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ADVISORY: Airbag Module Replacement

  • Model & Year: 97-03 5-Series, U.S.
  • Expertise: Advanced
  • Date: January 27, 2024
  • Updated:
  • Time Estimate: 3-6 hours

Tools Required

  • Full-authority BMW scan tool or NCS Expert coding software
  • Basic hand tools

Facilities Needed

  • None

Parts Required

  • (1) SRS Airbag Module (used or new), p/n varies by model and year (see below for more)

Getting Started

There's an ominous problem within some BMW airbag modules.

Around 2017, it became known that these modules can develop an internal fault that may - or may not - be annunciated by the dashboard warning light. If no light is triggered, the problem goes undetected. In order to diagnose your SRS module and reveal the fault, it must be specifically scanned by a full-authority scan tool or factory diagnostic software.

If the scan returns fault code "F0" (Internal Control Unit Fault), your module is defective.

This fault cannot be cleared by diagnostic tools. Even more worrisome, it means your airbags may NOT deploy in the event of a crash. A replacement SRS module is required.

Community Support

This DIY information was sourced from the tremendous work done by BMW Z3 forum member Abel (handle: 328 Power 04) who authored this thread. He also repairs SRS modules. But units with an internal error and no warning light are unrecoverable.

To make matters worse, replacement modules must be coded to the car. Normally, this is not a task most BMW owners can perform because factory diagnostic software is required. Thankfully, this is changing. See "Scan Tools" below.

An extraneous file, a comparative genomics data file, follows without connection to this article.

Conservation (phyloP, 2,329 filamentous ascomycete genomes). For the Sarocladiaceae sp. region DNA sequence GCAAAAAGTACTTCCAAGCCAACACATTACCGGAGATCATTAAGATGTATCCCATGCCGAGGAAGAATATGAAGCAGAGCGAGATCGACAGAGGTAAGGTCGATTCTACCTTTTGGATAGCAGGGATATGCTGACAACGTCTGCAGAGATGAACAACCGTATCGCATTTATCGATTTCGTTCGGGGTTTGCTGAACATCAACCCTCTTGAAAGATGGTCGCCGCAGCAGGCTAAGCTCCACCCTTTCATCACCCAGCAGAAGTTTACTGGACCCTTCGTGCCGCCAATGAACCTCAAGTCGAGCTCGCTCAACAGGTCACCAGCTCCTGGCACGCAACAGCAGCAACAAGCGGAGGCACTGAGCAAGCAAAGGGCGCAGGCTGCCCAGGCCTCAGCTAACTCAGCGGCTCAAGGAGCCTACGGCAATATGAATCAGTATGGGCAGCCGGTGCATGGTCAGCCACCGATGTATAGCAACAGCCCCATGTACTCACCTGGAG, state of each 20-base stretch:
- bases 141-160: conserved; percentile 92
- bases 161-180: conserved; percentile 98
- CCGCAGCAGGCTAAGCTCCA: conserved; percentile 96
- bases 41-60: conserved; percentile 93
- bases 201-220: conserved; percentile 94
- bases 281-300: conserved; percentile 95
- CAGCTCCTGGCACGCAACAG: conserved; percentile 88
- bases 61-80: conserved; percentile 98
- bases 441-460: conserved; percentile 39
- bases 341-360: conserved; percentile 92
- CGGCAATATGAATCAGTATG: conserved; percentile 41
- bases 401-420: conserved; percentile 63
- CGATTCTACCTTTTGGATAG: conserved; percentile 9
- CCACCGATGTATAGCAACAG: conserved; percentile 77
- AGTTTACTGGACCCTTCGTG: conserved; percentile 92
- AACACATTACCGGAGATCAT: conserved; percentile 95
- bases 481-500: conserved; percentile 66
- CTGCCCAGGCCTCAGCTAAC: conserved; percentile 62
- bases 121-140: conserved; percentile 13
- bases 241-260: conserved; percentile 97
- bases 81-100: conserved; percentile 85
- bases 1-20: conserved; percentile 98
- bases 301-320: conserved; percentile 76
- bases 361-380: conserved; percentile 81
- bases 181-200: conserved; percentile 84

Replacement Modules

Apparently, BMW used several different SRS modules over the years, shared by E36 (Z3), E38, E39, E52 (Z4), and E53 (X5). Although some modules have been superceded, it's advised to replace your module with the exact same part number. This is to avoid backward compatibility issues with existing onboard devices such as impact sensors or belt tensioners.

Most people prefer to buy used modules, since they cost under $100. However, such parts may suffer from the same fault. Unless the seller explicitly states otherwise, there is simply no way to know until it's scanned. So your purchase may involve some risk. New modules cost around $800.

SRS modules may have date codes on their lables (circled in red above), helping to distinguish newer versions of the same part number. Note also the "V" codes (beneath BMW logo). Modules with "V 2.5" are specifically problematic.

Scan Tools

Replacement SRS modules must be coded to your car, complicating an otherwise simple part swap.

"Coding" means populating your module with obscure, car-specific data. Generic OBD scanners for diagnosing Check-Engine lights will not suffice. A full authority diagnostic tool is required.

This typically means using NCS Expert, part of the "INPA" comprehensive coding software package that runs on Windows computers. But using NCS Expert can be difficult since it's made for professional-level diagnostics and coding. Its user interface is obtuse, with screens displayed in the German language, which leaves users to themselves and the mercy of online help forums. It also requires a laptop computer with seperate connection cables. While the software packge is hosted by BMW enthusiasts and offered as a free download, locating a trustworthy source can be an adventure in Internet sleuthing.

But things are changing.